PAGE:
My first eclipse, and I really hope not the last. I had seen pictures, but had no idea what it would be like, or how stunningly beautiful it would be. Or what an emotional experience it is. I am so grateful to have been here in this knowledgeable and generous company. The eclipse and the day will be a treasure forever.
My first eclipse experience:
I thought that I was pretty well mentally prepared for what was coming: a special place to lay down - check; glasses on – check; camera ready – check; etc, etc. I really did want to cover all the bases of what to see, yet balance that with time just to watch and drink in the beauty and visual details.
I felt the rising excitement paralleling my own as second contact approached. "Here Comes The Shadow!" Howard yells – Yes! A quick snap off with my glasses – It was coming – looking a lot like a very dark Northwest rainstorm bearing down. "Bailey’s Beads!" someone yells – a quick snap back – but my glasses somehow were back over my eyes (!) – off they come and "Gasp!" there it is! Yes really – there it is! I am really seeing it!
Then, I realize how much I was so totally unprepared for the overwhelming personal emotional impact this very special moment was having on me. I was weeping – I couldn’t help it. The surprise at being so suddenly and deeply moved stunned me.
Yes, I did just stare. I tried to remember - to remember the shape and structure of the streaming outher corona, remember the intense ring of the inner corona. My weak eyes just couldn’t seem to detect anything red or moving – even though I really tried to locate prominences all around. I did notice that the inner edge of the corona was uneven and "notched" which, I guess, must have been where they were.
Then there was the black eye of the disk – blacker than anything else in the sky – just looking at me. Truly now I was seeing the dark side of the moon. Oh yes, I did sneak in a few other thing: three pictures with my telephoto point-and-shoot, even one including Venus (probably none will turn out), a 360 degree glance at the surrounding twilight – with even some glowing reflections offo low clouds, then a scramble to find my fallen glasses as Noel warns about the time left. "There She Goes" calls someone and I watch, stupefied, as that beautiful black disk gracefully steps aside in one gentle movement and a glorious second sunrise occurs over some distant, unnamed crater. A necklace of little points of light spread out around the circumference, "Bing" a brilliant, golden, diamond suddenly flashes, "snap" back go on the glasses, and a little orange bug grows into a curved worm before my eyes – which then becomes the thin left-facing crescent twin of the one I had been watching seemingly hours before (of course, all the subjective, three-dimensional effect is gone by now as the stately, celestial ballet ever increased that bright crescent). Whew! A time for Celebration and Thanks. P.S. Dave was going around shortly afterwards with his video asking for impressions. I gave rather a crude and stiff verbal then. I hope I can say it somewhat better here: What a beautiful event, at an incredible place, at a propitious time, specially shared with such wonderful people. Cok guzel. (Very Beautiful)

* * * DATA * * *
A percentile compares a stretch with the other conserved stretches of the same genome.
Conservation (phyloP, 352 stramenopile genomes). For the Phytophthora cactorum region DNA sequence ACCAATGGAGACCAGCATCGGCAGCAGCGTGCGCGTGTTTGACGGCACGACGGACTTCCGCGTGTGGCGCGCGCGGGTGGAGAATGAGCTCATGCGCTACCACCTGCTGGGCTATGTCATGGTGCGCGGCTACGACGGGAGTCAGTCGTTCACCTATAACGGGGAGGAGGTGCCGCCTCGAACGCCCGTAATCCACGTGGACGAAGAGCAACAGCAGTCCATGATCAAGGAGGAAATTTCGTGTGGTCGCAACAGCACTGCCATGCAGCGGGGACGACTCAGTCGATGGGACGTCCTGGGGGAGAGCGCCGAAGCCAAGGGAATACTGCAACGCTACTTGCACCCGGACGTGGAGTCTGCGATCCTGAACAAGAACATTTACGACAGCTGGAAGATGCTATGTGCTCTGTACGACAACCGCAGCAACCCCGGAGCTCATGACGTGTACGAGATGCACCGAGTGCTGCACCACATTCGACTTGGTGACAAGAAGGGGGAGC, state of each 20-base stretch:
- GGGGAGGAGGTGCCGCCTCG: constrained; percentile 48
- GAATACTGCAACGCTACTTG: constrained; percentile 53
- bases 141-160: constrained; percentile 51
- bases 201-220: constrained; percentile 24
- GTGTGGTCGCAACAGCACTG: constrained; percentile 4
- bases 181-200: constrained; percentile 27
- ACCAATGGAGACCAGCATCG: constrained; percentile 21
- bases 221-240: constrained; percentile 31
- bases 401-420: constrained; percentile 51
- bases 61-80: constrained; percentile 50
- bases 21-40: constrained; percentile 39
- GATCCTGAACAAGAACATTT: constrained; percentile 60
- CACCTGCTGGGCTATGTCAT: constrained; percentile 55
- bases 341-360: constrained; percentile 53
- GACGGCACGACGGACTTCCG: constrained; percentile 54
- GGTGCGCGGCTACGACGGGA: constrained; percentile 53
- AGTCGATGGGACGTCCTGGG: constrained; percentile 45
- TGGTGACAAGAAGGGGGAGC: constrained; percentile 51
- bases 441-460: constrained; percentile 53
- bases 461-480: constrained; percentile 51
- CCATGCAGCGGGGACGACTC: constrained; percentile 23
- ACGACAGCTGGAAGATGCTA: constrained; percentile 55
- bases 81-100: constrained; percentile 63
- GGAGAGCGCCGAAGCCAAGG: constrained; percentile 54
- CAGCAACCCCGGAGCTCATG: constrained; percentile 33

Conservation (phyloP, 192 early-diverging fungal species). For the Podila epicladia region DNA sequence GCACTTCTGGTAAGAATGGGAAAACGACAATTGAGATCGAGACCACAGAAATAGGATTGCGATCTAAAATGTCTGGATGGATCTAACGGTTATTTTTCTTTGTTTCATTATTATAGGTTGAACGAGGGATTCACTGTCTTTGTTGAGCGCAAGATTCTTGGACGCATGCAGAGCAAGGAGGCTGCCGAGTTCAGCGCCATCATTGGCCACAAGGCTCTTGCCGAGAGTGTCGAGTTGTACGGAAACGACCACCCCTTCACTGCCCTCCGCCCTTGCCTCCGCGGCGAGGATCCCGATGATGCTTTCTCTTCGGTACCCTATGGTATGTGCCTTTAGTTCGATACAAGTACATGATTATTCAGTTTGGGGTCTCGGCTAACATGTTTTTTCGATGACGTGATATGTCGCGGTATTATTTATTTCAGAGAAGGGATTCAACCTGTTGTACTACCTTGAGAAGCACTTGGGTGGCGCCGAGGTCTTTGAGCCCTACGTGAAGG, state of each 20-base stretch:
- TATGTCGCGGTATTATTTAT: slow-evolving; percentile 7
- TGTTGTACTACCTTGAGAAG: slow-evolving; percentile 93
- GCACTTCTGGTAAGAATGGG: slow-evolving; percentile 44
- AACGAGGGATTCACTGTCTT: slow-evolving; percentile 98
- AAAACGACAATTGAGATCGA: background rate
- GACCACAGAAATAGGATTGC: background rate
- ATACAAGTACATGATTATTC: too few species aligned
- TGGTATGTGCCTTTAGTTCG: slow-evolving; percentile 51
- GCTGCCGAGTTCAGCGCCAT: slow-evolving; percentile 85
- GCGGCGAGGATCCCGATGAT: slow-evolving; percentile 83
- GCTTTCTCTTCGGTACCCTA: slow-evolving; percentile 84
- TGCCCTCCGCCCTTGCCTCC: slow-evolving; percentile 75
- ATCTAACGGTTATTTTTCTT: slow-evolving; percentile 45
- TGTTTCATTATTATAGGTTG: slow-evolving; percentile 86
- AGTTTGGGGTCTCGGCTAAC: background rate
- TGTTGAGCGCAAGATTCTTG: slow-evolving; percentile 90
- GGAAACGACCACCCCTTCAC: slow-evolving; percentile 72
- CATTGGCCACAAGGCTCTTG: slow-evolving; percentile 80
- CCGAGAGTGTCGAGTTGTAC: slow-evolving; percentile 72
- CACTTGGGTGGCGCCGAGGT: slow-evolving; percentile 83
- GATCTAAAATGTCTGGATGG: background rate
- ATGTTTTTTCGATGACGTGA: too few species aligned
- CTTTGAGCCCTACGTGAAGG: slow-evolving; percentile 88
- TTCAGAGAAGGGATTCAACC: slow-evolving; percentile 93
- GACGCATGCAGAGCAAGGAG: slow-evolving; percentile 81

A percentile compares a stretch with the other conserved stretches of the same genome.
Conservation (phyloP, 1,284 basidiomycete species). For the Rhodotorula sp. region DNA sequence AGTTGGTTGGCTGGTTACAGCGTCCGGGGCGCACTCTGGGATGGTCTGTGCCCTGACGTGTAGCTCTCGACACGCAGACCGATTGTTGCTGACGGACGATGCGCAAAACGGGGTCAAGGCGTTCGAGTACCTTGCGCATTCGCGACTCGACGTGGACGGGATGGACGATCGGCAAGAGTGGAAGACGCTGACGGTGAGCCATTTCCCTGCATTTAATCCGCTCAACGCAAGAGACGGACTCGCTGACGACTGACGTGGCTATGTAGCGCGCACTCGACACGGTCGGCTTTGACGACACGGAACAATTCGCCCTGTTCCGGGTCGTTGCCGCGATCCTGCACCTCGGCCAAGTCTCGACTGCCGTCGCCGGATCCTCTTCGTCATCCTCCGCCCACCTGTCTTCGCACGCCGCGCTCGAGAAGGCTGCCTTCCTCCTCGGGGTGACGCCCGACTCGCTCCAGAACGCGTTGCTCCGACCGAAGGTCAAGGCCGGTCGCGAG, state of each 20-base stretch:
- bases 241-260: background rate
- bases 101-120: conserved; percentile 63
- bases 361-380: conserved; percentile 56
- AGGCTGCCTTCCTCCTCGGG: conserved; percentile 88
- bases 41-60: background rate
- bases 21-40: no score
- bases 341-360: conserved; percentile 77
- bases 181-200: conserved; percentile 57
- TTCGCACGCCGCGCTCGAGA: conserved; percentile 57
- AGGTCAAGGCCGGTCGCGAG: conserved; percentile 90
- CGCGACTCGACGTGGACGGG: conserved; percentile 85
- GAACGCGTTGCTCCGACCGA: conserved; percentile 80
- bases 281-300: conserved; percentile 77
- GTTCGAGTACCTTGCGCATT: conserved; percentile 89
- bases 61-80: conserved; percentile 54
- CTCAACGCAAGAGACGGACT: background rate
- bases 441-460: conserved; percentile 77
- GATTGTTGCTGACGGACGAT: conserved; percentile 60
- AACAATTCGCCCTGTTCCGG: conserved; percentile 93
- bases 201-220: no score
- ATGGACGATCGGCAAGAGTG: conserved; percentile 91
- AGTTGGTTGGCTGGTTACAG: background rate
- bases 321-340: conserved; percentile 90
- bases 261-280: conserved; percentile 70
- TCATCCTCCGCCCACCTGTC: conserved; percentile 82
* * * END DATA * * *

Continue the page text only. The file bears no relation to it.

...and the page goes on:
Your comments are wonderful. I have yet to meet a person who felt unmoved by the total eclipse. No matter how you explain and prepare, someone for the event, there is no way to fully understand it until you have witnessed one. I’m glad I got to see it with you all. See you in Africa on June 21, 2001!
As an eclipse virgin in 1991, I must admit that the whole experience completely overwhelmed me. Now, standing at my third eclipse, with many of those same people around me, I felt prepared. Twilight, the diamond ring, people’s reactions, the uniqueness of the corona, Meli’s tearful reaction and my own…once again, overwhelmed!
As a professional astronomer, and a veteran eclipse chaser, I feel obliged to record all my impressions in precise scientific detail. But hey, I’m only human, and as the town of Tokat way below us was plunged into darkness, I got the same chill up my spine as I did back in Baja in ’91 at my very first eclipse. Although this was my shortest ever eclipse, it was probably th4e most spectacular of all. The half-dozen crimson prominences, the compact spokey "porcupine" corona, and the diamond ring at ingress and egress were dazzling. In a word, it was "cute".
Two Journeys: Day turned to night, the sun replaced by a black hole in the sky, the exquisite beauty of the corona, all these effects produced for me simultaneous feelings of awe, excitement, and reverence. The eclipse was all that I had hoped for. The visit to the Hittite temple the same day was an unexpected zenith. Seeing the stone-carved sky god and watching the same stars seen by the Hittites some four thousand years ago put me in a reflective mood. Two journeys brought us to Tokat. One was the obvious journey of planes and trains that brought us together at a precise place and time. The other journey was more abstract but just a real. It is the journey of understanding that began with ancient sky watchers who noticed that a few stars moved oddly. The odd ones proved to be the key to understanding, calculation and prediction. A long and difficult journey but one that made our physical travels possible. The two journeys intersected for me over Tokat at 11:31 UT, August 11, 1999. I give thanks to all the ancient sky watchers who made it possible. Thank you Hittite priests, thank you Aristarchus, Thales, and Hipparchus. Thank you for your good and difficult work Ptolemy, Tycho and Flamsteed. Thanks equally to all unnamed and unknown sky watchers.